NEWS AND OPINION: Insect pollinators and other indicators of biodiversity in Britain have declined dramatically as indicated by a citizen science survey on car bug splatter. It’s a neat survey which indicates that over 17 years bug splat on cars have fallen almost 66% (two thirds). The information comes out as UK ministers are attending a UN summit in Montréal concerning a global deal to protect nature. Note: all the spattered insects probably felt pain on death.
Buglife, a charity, organised the citizen survey. They asked drivers to wipe numberplates clean and count the number of dead insects that this revealed when they reached their destination.
It was revealed that “splats per mile” had fallen 63.7% in 2021 compared with 2004. The survey results come from 4,000 journeys. Andrew Whitehouse, head of operations at Buglife said that they were potentially catastrophic adding “Urgent action is required to address the loss of the diversity and abundance of insect life.”
There are other key indicators demonstrating that England’s wildlife is in declining health and that nature in general is declining.
There were deteriorations in the short term in the:
- distribution of polluting insects
- abundance of priority species including skylarks and otters and
- the state of protected areas known as sites of special scientific interest
There is only one (out of seven) biodiversity indicator which points to an improvement. This applies to the extent of protected areas at sea. As I recall this a response to fishing which is destroying the seabed and ironically the fishermen come from mainland Europe not Britain.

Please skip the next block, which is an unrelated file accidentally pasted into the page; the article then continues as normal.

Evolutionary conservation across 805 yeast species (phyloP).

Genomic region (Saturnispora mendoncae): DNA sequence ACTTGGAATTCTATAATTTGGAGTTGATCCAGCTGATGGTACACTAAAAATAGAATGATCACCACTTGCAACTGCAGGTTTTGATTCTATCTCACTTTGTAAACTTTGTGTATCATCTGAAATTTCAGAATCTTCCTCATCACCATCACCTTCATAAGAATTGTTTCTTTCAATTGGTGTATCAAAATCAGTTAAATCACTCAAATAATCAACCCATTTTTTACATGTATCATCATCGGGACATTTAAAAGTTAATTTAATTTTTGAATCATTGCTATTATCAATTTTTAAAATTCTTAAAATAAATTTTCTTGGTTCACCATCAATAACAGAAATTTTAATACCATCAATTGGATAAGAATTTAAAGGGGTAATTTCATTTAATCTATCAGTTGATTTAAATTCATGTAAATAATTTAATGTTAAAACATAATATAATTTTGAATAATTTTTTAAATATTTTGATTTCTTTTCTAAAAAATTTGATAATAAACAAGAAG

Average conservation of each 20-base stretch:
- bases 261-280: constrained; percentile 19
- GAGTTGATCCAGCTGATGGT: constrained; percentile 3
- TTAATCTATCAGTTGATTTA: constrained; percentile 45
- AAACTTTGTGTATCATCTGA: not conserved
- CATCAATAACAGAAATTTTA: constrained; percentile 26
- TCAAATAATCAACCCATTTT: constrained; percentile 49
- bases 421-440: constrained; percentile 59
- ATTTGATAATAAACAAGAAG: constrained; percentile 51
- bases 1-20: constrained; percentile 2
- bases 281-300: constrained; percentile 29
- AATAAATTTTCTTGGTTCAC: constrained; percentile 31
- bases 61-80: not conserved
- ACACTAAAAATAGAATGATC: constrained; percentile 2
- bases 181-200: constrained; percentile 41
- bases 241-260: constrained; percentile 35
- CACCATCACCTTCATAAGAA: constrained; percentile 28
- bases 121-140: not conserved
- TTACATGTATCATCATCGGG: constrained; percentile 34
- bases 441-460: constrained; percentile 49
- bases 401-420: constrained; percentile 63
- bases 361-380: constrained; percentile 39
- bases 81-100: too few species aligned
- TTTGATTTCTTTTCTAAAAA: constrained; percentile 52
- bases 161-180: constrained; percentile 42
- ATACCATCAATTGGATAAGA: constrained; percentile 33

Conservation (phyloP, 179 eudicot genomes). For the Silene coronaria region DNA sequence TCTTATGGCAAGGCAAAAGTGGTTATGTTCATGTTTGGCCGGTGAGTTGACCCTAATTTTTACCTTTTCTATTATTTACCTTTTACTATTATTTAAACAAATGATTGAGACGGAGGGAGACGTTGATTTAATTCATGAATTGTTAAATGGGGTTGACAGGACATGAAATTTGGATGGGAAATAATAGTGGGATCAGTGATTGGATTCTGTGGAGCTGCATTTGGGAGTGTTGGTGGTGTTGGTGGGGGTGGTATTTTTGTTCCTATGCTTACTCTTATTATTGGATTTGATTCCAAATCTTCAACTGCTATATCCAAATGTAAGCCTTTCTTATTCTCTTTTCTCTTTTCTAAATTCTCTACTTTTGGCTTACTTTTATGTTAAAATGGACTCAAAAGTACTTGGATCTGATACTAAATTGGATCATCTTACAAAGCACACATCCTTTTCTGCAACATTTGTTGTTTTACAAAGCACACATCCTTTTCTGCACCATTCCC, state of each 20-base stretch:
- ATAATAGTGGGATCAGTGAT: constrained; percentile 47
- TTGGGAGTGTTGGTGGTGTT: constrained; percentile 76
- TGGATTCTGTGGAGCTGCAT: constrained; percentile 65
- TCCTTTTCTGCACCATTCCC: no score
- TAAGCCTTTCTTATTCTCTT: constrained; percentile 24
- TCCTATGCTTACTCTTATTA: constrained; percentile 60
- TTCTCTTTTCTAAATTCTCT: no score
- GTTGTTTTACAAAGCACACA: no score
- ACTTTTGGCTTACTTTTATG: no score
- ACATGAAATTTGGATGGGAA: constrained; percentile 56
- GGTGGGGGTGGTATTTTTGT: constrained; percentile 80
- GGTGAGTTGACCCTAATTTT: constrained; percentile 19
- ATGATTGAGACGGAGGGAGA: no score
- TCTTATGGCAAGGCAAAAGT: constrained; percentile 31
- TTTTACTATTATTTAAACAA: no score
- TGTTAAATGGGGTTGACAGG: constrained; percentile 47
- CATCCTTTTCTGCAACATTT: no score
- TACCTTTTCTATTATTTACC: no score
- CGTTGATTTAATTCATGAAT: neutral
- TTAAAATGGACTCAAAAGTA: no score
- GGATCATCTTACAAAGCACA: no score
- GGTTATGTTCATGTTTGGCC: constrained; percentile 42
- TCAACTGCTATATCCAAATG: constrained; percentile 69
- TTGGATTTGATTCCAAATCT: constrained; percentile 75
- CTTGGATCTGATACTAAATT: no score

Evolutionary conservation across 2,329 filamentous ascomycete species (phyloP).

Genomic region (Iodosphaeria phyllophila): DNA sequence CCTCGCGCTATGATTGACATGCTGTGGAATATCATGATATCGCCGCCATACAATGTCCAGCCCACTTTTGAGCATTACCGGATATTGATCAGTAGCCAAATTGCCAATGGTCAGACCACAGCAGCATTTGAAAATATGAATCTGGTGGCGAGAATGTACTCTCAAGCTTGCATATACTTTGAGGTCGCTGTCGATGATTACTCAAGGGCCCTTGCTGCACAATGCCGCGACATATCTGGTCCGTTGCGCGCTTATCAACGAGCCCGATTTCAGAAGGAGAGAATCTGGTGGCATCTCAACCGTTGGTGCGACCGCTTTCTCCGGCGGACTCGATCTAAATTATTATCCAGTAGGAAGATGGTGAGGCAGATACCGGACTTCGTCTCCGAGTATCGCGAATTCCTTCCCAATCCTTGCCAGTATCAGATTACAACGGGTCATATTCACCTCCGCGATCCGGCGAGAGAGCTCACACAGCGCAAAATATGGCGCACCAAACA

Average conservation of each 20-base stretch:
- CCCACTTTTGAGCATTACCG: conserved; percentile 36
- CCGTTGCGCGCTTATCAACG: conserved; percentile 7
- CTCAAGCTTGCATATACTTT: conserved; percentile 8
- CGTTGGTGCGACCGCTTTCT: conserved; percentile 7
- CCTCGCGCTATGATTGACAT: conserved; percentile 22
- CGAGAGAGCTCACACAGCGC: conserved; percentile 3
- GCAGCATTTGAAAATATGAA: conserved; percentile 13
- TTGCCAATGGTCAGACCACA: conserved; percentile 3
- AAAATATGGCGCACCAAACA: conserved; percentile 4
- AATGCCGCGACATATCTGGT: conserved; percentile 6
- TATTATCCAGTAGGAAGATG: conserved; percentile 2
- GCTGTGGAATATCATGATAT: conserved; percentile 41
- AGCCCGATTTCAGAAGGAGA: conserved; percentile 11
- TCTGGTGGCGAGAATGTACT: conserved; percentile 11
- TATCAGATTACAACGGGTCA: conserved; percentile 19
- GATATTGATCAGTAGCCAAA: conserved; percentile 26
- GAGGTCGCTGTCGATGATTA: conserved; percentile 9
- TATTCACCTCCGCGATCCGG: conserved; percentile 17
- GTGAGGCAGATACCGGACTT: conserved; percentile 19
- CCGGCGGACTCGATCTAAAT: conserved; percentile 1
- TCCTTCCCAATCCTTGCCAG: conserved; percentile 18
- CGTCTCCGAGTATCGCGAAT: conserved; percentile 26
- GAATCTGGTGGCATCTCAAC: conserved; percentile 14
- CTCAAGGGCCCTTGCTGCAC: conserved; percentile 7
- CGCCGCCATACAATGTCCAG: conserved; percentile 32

The UK government, I’m told by The Times, chose to update only seven of 24 indicators of the state of biodiversity. Of the 24 indicators. 31% show a deterioration. There was an improvement in 24% of the indicators and in 20% there was little or no change. The others were unassessed or there is a lack of data.
The director of nature and science at the National Trust, Rosie Hails said that the recent biodiversity indicators “show that all the reviews, rhetoric and target setting of the last few decades are still not delivering for nature”.
The resources available to target conservation action and deliver positive outcomes fall far short of what is required and are far outweighed by the size of the problem according to Russel Hobson, the director of evidence and policy at the charity Butterfly Conservation.
It appears that the British government through Defra are setting long-term targets concerning species abundance at levels that would indicate that they accept a freefall in wildlife populations.
Comment: perhaps I’m being simplistic but with burgeoning human population growth in the UK, particularly in England, it’s implausible to think that we can protect nature. With increased human activity wildlife will suffer. There is no other conclusion.